Beware the Facebook news feed

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Forget privacy. The main concern media companies should have about Facebook is how the social site's news feed manages content distribution, according to Dave Kirkpatrick, author of The Facebook Effect

“When you tie something into Facebook you are at the mercy of their algorithm,” Kirkpatrick said, speaking at the OnMedia conference this week in New York. 
 
For instance, do we really understand how and why Facebook decides what's relevant to show up in someone's Facebook news feed? At any time, they can tweak the feed in a way that affects the content that media companies are putting into the flow.
 
“At some point they're going to have to explain more about how this thing works,” Kirkpatrick said, adding that regulators might even eventually take interest in Facebook's process. The Facebook Effect
 
Publishers shouldn't neglect Facebook as a distribution channel, but it's a good reminder to ask questions ― especially as Facebook continues to schmooze content distributors, hoping they'll share audience data and integrate more Facebook features into their sites. The next Facebook-for-media initiative will be to launch a third-party commenting system (which many media companies already employ to some extent).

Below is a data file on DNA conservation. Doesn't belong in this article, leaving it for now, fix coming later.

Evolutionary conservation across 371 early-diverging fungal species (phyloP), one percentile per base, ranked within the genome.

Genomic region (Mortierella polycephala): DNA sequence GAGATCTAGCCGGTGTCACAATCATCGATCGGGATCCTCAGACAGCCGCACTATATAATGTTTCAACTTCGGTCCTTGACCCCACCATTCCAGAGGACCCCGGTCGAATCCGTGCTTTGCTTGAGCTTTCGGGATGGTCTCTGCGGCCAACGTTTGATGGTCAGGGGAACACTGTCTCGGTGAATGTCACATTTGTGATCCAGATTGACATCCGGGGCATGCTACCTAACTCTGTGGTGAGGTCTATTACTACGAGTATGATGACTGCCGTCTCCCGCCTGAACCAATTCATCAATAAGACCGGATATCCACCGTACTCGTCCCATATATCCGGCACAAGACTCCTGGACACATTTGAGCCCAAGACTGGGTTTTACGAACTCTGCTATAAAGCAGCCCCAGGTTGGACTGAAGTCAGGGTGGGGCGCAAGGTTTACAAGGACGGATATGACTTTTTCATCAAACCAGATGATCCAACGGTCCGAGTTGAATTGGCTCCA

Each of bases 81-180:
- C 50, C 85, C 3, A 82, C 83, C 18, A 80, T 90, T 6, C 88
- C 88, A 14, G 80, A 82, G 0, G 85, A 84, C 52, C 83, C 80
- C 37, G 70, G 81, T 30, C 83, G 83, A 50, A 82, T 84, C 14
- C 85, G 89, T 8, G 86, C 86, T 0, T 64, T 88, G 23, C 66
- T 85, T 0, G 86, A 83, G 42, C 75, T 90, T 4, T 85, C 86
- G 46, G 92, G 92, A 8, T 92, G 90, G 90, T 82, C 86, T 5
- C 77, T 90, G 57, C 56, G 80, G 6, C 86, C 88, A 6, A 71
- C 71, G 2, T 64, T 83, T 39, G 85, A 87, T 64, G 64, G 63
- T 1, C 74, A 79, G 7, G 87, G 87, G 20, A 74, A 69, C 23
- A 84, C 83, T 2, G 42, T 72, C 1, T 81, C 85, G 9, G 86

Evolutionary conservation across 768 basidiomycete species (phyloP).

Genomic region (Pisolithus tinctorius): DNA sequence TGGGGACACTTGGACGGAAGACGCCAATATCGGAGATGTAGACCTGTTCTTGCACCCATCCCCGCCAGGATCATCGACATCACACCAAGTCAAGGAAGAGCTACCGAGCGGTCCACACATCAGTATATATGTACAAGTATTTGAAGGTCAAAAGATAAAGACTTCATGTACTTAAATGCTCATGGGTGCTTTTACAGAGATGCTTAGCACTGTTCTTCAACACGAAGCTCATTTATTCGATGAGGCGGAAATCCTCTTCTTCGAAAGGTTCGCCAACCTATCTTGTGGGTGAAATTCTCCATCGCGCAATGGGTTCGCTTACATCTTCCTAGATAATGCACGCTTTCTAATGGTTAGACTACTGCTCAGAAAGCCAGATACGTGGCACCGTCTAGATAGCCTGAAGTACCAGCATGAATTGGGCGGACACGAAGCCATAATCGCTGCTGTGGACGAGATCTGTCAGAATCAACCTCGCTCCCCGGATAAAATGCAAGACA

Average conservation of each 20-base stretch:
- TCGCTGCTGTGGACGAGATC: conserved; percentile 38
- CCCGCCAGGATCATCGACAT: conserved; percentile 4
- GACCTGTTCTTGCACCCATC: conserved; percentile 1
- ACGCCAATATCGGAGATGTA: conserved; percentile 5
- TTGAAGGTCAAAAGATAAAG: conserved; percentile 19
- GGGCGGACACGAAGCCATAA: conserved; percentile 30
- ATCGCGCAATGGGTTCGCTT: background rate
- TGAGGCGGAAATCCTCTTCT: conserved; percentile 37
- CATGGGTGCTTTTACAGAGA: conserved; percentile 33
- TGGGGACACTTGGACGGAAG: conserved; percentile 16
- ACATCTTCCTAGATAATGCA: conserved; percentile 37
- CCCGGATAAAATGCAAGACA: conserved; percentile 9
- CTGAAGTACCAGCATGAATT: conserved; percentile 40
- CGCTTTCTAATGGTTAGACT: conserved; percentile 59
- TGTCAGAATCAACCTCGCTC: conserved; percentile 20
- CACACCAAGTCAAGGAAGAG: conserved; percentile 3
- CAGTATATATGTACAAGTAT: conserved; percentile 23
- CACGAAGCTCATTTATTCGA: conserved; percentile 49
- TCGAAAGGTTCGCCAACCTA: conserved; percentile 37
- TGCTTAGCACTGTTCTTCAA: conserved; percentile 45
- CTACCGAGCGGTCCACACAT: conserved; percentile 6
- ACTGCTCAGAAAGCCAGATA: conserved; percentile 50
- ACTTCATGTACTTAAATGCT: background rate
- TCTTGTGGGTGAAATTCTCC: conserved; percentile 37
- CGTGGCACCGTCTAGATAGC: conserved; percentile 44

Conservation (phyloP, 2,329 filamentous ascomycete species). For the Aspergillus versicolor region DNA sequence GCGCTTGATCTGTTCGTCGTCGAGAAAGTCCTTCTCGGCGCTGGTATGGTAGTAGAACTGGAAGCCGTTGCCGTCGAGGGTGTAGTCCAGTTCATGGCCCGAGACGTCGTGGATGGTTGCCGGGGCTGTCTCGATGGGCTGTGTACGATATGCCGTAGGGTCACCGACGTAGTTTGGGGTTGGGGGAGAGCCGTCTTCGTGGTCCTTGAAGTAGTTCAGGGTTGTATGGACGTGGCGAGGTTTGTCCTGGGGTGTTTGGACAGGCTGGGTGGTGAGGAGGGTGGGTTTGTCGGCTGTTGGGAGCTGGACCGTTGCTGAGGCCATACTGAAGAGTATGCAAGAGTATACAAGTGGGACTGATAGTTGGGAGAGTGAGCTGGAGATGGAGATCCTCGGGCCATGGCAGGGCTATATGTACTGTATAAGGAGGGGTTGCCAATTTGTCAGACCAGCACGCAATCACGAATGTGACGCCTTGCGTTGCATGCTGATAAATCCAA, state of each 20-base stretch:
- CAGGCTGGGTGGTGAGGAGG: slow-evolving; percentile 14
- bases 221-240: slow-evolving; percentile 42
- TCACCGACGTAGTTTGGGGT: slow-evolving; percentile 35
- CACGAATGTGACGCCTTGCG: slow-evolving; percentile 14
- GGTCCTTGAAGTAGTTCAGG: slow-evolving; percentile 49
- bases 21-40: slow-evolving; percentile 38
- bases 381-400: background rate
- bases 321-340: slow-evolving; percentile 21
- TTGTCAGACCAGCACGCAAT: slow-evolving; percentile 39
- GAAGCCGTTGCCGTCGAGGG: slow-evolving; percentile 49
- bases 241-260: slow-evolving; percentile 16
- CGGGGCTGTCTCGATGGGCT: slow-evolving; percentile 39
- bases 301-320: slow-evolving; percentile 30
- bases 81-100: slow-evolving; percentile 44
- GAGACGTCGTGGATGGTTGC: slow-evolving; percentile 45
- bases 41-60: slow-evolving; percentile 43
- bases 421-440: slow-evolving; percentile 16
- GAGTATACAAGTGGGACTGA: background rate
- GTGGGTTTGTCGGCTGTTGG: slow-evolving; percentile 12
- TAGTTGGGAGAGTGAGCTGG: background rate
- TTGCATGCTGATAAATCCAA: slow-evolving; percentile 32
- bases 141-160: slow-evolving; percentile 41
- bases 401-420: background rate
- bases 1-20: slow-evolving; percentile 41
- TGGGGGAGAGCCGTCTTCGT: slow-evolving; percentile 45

Privacy concerns have already kept the media industry on its toes about Facebook, which is smartly working on making its image more privacy-friendly. Ron Mwangaguhunga recently advised publishers to “greet any overtures from Facebook with a healthy dose of skepticism as well as some serious questions about security.” He notes that publishers can't ignore Facebook, but they shouldn't take sharing audience data with Facebook lightly.
 
But Kirkpatrick reminded media companies that security concerns aren't the only thing to be skeptical about; content distribution shouldn't be taken lightly either. 
 
Acquiring Facebook fans and engaging a Facebook audience are essential for many publishers. Facebook integration with media sites has been positive for many publishers, making it easier to house communities while also keeping a Facebook presence. Nevertheless, media companies have to keep perspective that Facebook (and any social network, for that matter) is an ancillary channel — one which they can't fully control. 

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